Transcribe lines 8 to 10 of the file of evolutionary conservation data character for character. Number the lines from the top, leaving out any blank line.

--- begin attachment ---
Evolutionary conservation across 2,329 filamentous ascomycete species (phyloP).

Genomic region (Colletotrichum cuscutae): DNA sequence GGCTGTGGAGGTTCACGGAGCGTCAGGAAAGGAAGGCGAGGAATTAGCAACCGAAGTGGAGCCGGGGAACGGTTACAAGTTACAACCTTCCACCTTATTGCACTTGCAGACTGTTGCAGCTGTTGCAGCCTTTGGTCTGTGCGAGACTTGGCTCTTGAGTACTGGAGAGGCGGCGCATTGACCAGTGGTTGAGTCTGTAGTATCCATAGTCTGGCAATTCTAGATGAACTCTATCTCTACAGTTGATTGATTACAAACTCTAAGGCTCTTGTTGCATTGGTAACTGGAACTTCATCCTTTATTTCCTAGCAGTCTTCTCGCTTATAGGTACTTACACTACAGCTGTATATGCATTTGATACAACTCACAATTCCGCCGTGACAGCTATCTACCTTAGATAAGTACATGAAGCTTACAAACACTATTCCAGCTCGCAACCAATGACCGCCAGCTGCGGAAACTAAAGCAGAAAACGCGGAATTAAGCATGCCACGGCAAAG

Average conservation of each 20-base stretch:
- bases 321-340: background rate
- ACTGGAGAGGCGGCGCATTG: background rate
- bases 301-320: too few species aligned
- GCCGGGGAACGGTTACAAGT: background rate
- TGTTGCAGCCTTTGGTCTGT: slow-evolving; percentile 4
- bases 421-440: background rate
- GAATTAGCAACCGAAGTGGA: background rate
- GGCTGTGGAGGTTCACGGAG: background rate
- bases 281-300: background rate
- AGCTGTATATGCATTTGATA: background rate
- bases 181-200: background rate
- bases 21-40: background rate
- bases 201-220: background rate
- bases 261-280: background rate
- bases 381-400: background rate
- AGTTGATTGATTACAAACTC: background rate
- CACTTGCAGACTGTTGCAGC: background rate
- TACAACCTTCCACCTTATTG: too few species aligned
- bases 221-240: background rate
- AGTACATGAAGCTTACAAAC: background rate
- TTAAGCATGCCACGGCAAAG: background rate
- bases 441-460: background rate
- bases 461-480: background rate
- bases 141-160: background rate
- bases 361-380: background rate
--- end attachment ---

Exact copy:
- TGTTGCAGCCTTTGGTCTGT: slow-evolving; percentile 4
- bases 421-440: background rate
- GAATTAGCAACCGAAGTGGA: background rate